by Christine Sine
Last week you may remember, I sacrificed one of my masks to burn on Ash Wednesday. I was amazed at the response to my post. Some loved it as they, like me, were looking for fresh and creative ways to enter Lent this year. The old ways no longer worked for them and they looked forward to the new things God was preparing them for. Others hated it and found the deviation from old traditions offensive.
I love the traditions that give us celebrations like Ash Wednesday but I also strongly believe that we need to anchor these in practices that help us grow into a future that will be very different from the present. That seems to be part of what the time in the desert is all about. It prepares us for something new, something different. It prepares us to move forward beyond the cross to the kingdom. To me, burning old masks and making new ones speaks of preparation for that newness that will emerge from our time in the desert.
As I think about that today, I am reminded of a trip Tom and I made several years ago when we had the privilege of visiting St Catherine’s monastery in the Sinai desert. This is the oldest working monastery in existence, and monastic life in the area dates back to the 4th century. Evidently, at one point, there were something like 3,000 hermits living in the hills around the site. However, the history of St Catherine’s monastery goes much further back than that. Tradition has it that St Catherine’s monastery sits at the base of Mt Sinai. Many believe that is also the site for Moses’ encounter with God in the midst of the burning bush.
I was thinking about this over the weekend and wondering what it must have been like for the Israelites to live out in the desert. It had never struck me before that God did not send them out without a well-seasoned guide. Moses had lived out in the desert before, and if tradition is correct, then he brought them back to the same part of the desert that he was familiar with. Maybe he even brought them back to the home that he had lived in for all those years, the place where he raised his family, the place where he knew how to live without allowing the desert to consume him.
Moses would have known how to find water, how to track the animals and how to provide shelter. And not only did Moses provide guidance and leadership for them, but God also provided a pillar of cloud to guide them through the day and a pillar of fire to light the night. Talk about overkill, but a people who were not used to desert life probably needed a lot of help in finding their way.
As I thought about this, I was reminded of the Australian explorers who ventured into the desert interior of my country. Some of them took aboriginal guides with them, native peoples who knew how to recognize the tracks of animals and signs that water was close. These explorers survived. Others, like Burke and Wills, took no aboriginal guides. They perished in the wilderness.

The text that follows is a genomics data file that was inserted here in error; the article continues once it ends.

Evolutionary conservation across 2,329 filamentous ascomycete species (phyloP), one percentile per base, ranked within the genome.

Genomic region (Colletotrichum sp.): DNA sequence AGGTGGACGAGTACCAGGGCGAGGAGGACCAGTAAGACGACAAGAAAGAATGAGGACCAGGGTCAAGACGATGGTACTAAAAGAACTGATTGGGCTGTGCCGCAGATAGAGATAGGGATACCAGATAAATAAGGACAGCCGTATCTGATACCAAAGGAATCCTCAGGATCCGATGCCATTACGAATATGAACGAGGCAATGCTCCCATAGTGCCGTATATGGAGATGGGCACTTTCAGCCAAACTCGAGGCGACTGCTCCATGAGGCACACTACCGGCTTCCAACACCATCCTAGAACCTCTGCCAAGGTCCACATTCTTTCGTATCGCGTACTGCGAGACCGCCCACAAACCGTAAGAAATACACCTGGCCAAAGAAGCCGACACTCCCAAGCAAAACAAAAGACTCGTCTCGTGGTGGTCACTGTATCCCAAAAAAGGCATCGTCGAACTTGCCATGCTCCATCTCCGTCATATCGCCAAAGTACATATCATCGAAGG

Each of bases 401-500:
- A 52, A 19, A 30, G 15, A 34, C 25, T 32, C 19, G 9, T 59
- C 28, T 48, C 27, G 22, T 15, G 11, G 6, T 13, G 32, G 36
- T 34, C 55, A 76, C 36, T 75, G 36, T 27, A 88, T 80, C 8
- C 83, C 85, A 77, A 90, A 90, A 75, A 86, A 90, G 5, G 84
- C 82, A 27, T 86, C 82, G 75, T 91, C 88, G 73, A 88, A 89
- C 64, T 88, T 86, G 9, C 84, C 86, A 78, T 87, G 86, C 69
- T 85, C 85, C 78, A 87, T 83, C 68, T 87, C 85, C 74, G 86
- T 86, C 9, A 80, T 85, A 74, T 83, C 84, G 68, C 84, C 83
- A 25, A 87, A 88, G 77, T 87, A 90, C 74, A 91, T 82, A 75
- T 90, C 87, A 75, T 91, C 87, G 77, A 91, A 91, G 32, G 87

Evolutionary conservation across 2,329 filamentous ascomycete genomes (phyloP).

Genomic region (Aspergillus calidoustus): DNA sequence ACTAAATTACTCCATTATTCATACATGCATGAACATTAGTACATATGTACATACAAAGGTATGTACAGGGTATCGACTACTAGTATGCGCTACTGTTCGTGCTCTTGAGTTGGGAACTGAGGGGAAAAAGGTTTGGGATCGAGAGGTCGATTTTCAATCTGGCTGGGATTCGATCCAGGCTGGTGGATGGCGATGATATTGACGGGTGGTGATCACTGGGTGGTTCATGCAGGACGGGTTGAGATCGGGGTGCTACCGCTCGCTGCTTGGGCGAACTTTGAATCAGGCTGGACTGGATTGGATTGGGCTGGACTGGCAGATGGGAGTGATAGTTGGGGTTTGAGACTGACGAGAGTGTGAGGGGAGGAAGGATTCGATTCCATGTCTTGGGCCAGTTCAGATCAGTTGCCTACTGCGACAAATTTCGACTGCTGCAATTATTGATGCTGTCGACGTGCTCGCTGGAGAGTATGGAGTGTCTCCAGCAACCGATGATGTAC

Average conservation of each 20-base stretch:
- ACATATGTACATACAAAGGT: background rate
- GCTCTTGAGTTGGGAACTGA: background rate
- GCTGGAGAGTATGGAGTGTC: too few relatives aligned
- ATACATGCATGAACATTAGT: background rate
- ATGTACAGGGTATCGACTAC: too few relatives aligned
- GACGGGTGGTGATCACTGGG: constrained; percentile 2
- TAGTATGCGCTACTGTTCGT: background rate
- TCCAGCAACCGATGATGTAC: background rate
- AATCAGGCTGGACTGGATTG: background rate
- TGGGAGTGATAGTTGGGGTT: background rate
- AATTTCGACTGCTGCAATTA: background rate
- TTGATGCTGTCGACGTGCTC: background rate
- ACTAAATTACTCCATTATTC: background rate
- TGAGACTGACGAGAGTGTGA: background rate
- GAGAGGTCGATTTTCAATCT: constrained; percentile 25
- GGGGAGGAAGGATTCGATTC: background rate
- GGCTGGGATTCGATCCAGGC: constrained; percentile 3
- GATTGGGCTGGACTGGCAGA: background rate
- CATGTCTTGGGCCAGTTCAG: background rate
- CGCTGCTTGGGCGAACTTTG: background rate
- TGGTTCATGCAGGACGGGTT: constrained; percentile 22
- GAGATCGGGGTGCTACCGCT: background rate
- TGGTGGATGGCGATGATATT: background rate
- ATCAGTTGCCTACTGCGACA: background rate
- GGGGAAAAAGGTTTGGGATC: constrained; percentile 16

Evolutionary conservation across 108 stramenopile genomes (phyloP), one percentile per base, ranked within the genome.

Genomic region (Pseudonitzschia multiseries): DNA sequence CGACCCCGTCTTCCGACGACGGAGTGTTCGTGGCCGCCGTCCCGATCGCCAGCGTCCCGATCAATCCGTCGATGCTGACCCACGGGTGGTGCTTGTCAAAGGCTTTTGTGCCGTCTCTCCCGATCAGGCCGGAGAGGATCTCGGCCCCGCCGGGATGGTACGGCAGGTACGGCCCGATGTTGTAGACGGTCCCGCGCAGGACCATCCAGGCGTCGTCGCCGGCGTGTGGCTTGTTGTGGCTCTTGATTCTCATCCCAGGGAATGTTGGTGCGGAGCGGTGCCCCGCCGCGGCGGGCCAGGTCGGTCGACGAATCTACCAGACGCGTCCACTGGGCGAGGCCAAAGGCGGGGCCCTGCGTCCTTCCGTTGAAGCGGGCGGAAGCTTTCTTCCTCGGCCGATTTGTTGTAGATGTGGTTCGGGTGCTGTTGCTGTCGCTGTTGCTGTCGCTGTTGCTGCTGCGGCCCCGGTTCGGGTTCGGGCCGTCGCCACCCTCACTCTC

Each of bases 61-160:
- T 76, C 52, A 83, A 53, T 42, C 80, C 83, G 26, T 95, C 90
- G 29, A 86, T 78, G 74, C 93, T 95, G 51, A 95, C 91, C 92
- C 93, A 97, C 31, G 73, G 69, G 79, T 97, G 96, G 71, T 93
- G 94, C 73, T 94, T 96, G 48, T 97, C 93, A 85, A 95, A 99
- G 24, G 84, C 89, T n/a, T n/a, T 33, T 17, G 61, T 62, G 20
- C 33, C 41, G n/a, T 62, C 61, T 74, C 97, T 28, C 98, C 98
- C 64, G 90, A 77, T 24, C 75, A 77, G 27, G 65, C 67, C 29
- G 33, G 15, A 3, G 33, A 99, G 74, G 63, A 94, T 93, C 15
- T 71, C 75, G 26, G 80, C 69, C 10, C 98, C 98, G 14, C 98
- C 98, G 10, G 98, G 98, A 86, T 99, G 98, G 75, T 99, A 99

God does not send us out into the desert to die either and though we may feel that we have been in the wilderness of Lent for a long time this year, we are not without lots of well-seasoned guides either. It is reassuring to know that thousands have walked out into the desert, led by God, before us and not only survived but thrived and have grown in intimacy with God as a result of their experiences.
My own guides are many and varied. There are those I know only by the stories I have read – people like Moses and Aaron who not only guided the Israelites so many thousands of years ago but who continue to inspire and direct us. Others like the Celtic saint Patrick, whose life we celebrate in a couple of weeks, and Julian of Norwich whose life and witness has taken on new significance for me as she was writing during the 14th century in the midst of the plague known as the Black Death, have guided not just my life but all our lives in wilderness times. For most of us, there are other lesser known guides too, like our parents, pastors and friends who have walked both beside and ahead of us through the desert places.
Who are the Moses figures in your life who have wandered in the desert ahead of you and established a home for you? Who are the ones you can rely on to find water, food and shelter for you in desert times and places? Take some time to give thanks to God for them today.
I thank God again that I had painful pneumonia (1st time painful after 2 other rimes.) that helped me have joy in my
problem. Romans 5 vs 2-5. I had taught this truth for 17 yrs without this joy: “If I falter or a thirst maybe. Lo from the Rock gushing forth as a spring of joy.I see.” (So writes the blind who sees?)Fanny Crosby’s “All the way the Savior leads me.”
About the wilderness this AM I wrote my e-mail friends Andrae Crouch’s song :” Thru it all:”
“I thank God for the mountains. I thank God for the valleys. I thank God for all the storms He’s brought me thru.
If I never had a problem I’d never know that He could solve them. I would never know that faith in God could do.
Thru it all, I learned to trust in Jesus.I’ve learned to trust in God. Thru it all I learned to depend upon His Word.”
Thanks Herbert. Appreciating God in the midst of our pain is not always easy.
Thank you for this, Christine! It’s timely for me right now AND for the leaders I walk with in transition, who face so much ambiguity and unknown. I’m grateful for your Moses reminder!
Yes it is such a challenging time and I always find it helpful to remind myself of those in the Bible who may have faced similar challenges.